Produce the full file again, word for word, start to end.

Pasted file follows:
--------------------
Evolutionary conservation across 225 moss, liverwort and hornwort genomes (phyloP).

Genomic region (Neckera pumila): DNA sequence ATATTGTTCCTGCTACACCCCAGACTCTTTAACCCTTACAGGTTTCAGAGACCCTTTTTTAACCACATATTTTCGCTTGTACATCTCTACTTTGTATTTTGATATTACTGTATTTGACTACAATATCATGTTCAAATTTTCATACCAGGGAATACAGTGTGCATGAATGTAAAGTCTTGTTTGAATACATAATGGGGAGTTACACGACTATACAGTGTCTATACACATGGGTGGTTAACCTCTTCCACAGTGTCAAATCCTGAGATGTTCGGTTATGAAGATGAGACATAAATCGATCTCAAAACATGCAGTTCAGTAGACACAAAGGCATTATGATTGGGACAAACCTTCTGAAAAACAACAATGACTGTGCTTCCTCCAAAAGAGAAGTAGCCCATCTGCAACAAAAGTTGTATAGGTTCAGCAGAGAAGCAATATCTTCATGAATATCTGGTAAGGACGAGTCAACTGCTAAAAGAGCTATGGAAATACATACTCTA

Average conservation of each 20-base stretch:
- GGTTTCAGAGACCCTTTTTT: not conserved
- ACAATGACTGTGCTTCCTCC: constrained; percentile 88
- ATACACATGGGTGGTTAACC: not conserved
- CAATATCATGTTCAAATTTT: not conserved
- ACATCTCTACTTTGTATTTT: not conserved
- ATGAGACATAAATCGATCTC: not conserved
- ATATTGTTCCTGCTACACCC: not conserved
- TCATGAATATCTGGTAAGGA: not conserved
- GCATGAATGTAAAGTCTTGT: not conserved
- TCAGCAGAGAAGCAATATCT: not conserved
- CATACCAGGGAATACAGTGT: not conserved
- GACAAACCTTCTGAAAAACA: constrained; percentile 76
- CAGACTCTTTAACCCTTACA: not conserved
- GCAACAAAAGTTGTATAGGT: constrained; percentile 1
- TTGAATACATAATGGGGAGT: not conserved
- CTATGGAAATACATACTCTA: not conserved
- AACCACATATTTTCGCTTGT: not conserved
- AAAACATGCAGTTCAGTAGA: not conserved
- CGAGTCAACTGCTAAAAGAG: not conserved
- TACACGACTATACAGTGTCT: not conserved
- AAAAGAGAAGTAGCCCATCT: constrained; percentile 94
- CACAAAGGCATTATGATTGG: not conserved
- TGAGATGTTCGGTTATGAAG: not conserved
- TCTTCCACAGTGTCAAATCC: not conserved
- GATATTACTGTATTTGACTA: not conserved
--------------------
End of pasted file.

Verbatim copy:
Evolutionary conservation across 225 moss, liverwort and hornwort genomes (phyloP).

Genomic region (Neckera pumila): DNA sequence ATATTGTTCCTGCTACACCCCAGACTCTTTAACCCTTACAGGTTTCAGAGACCCTTTTTTAACCACATATTTTCGCTTGTACATCTCTACTTTGTATTTTGATATTACTGTATTTGACTACAATATCATGTTCAAATTTTCATACCAGGGAATACAGTGTGCATGAATGTAAAGTCTTGTTTGAATACATAATGGGGAGTTACACGACTATACAGTGTCTATACACATGGGTGGTTAACCTCTTCCACAGTGTCAAATCCTGAGATGTTCGGTTATGAAGATGAGACATAAATCGATCTCAAAACATGCAGTTCAGTAGACACAAAGGCATTATGATTGGGACAAACCTTCTGAAAAACAACAATGACTGTGCTTCCTCCAAAAGAGAAGTAGCCCATCTGCAACAAAAGTTGTATAGGTTCAGCAGAGAAGCAATATCTTCATGAATATCTGGTAAGGACGAGTCAACTGCTAAAAGAGCTATGGAAATACATACTCTA

Average conservation of each 20-base stretch:
- GGTTTCAGAGACCCTTTTTT: not conserved
- ACAATGACTGTGCTTCCTCC: constrained; percentile 88
- ATACACATGGGTGGTTAACC: not conserved
- CAATATCATGTTCAAATTTT: not conserved
- ACATCTCTACTTTGTATTTT: not conserved
- ATGAGACATAAATCGATCTC: not conserved
- ATATTGTTCCTGCTACACCC: not conserved
- TCATGAATATCTGGTAAGGA: not conserved
- GCATGAATGTAAAGTCTTGT: not conserved
- TCAGCAGAGAAGCAATATCT: not conserved
- CATACCAGGGAATACAGTGT: not conserved
- GACAAACCTTCTGAAAAACA: constrained; percentile 76
- CAGACTCTTTAACCCTTACA: not conserved
- GCAACAAAAGTTGTATAGGT: constrained; percentile 1
- TTGAATACATAATGGGGAGT: not conserved
- CTATGGAAATACATACTCTA: not conserved
- AACCACATATTTTCGCTTGT: not conserved
- AAAACATGCAGTTCAGTAGA: not conserved
- CGAGTCAACTGCTAAAAGAG: not conserved
- TACACGACTATACAGTGTCT: not conserved
- AAAAGAGAAGTAGCCCATCT: constrained; percentile 94
- CACAAAGGCATTATGATTGG: not conserved
- TGAGATGTTCGGTTATGAAG: not conserved
- TCTTCCACAGTGTCAAATCC: not conserved
- GATATTACTGTATTTGACTA: not conserved